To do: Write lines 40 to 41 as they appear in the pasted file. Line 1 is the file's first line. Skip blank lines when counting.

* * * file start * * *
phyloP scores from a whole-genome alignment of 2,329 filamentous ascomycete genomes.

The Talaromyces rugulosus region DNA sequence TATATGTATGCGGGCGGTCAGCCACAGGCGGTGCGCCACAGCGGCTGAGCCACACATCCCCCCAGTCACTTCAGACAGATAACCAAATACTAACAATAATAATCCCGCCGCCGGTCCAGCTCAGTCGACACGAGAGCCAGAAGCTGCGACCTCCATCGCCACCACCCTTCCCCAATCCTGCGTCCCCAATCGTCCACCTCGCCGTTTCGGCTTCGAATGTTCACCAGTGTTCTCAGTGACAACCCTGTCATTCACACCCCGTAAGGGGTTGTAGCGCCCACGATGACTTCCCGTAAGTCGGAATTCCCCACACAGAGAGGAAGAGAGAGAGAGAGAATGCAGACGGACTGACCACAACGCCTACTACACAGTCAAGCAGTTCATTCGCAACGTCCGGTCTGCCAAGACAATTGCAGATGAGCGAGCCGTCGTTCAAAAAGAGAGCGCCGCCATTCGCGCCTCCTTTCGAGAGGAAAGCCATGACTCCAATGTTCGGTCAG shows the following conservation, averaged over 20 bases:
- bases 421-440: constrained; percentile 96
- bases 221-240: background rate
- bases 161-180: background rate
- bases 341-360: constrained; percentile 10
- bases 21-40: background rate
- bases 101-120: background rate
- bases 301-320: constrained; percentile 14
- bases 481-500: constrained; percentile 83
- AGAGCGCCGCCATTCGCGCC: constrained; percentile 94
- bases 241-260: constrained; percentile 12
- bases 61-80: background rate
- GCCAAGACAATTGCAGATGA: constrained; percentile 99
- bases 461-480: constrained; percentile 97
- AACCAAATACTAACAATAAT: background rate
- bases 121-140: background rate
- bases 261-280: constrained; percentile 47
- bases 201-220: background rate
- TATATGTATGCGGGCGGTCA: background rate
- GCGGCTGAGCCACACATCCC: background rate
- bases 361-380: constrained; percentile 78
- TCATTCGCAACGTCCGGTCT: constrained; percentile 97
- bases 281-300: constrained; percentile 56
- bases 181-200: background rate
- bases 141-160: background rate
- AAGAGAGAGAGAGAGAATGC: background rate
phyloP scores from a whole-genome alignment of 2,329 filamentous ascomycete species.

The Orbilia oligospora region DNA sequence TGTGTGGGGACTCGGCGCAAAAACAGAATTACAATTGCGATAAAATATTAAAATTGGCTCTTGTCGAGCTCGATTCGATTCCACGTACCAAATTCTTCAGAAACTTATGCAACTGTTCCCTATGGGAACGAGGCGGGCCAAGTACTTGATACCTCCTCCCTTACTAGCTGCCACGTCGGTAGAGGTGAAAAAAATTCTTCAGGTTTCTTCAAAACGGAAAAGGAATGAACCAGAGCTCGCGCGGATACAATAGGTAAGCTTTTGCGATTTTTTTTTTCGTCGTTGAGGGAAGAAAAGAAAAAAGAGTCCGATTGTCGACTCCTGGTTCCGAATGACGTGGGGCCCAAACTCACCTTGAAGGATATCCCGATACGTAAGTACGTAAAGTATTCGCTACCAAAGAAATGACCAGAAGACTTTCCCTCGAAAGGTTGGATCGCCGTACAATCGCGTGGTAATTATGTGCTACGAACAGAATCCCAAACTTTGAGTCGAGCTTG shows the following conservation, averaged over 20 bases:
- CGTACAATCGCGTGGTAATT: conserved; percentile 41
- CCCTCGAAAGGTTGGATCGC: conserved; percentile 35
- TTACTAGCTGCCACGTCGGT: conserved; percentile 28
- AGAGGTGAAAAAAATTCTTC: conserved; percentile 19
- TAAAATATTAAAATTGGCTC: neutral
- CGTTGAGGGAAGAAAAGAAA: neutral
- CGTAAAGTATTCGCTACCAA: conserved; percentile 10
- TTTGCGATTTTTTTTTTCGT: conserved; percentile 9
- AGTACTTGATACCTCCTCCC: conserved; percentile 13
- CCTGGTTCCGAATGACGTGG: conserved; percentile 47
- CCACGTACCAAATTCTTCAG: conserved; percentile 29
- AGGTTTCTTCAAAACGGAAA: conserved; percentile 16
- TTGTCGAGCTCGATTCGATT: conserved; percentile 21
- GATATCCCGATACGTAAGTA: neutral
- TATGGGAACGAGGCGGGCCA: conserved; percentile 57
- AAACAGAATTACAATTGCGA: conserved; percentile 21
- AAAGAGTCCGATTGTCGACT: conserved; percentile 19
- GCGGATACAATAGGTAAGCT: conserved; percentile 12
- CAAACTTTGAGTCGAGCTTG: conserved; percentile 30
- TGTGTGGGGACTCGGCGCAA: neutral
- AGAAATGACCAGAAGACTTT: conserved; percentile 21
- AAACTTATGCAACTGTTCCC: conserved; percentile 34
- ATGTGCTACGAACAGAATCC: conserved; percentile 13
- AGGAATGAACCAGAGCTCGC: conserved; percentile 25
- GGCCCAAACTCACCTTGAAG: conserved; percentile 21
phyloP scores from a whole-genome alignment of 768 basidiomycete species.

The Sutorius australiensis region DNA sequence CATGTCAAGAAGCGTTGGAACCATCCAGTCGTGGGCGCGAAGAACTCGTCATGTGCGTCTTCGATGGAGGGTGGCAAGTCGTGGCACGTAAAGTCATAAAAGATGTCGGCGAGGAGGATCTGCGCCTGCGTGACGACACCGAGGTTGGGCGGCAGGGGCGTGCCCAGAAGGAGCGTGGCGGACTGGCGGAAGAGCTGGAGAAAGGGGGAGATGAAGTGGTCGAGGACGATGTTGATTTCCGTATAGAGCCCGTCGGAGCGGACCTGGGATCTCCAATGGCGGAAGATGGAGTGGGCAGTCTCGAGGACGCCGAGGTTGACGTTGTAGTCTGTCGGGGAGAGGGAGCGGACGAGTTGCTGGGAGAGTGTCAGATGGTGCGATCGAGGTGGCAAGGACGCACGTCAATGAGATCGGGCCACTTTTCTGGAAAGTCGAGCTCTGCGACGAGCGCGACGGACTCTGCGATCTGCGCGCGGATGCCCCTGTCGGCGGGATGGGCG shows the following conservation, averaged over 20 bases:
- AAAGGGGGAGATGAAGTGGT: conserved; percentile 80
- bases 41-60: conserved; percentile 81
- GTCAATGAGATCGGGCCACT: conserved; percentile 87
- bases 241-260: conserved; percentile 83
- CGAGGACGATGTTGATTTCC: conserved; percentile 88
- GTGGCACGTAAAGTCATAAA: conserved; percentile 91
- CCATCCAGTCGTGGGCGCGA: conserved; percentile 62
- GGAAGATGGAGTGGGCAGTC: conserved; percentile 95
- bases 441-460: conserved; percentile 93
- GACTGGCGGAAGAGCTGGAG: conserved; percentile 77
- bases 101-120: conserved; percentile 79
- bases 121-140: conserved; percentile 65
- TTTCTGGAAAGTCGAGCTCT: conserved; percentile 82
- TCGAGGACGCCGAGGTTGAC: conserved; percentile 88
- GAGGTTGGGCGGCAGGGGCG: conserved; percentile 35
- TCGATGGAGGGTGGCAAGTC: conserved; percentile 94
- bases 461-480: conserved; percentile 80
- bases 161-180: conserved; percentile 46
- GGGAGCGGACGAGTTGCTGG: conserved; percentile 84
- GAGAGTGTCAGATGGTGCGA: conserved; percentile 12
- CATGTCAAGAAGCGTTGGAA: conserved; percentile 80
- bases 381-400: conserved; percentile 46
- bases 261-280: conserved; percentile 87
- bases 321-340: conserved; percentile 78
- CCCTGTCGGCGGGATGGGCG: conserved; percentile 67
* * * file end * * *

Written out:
- CCACGTACCAAATTCTTCAG: conserved; percentile 29
- AGGTTTCTTCAAAACGGAAA: conserved; percentile 16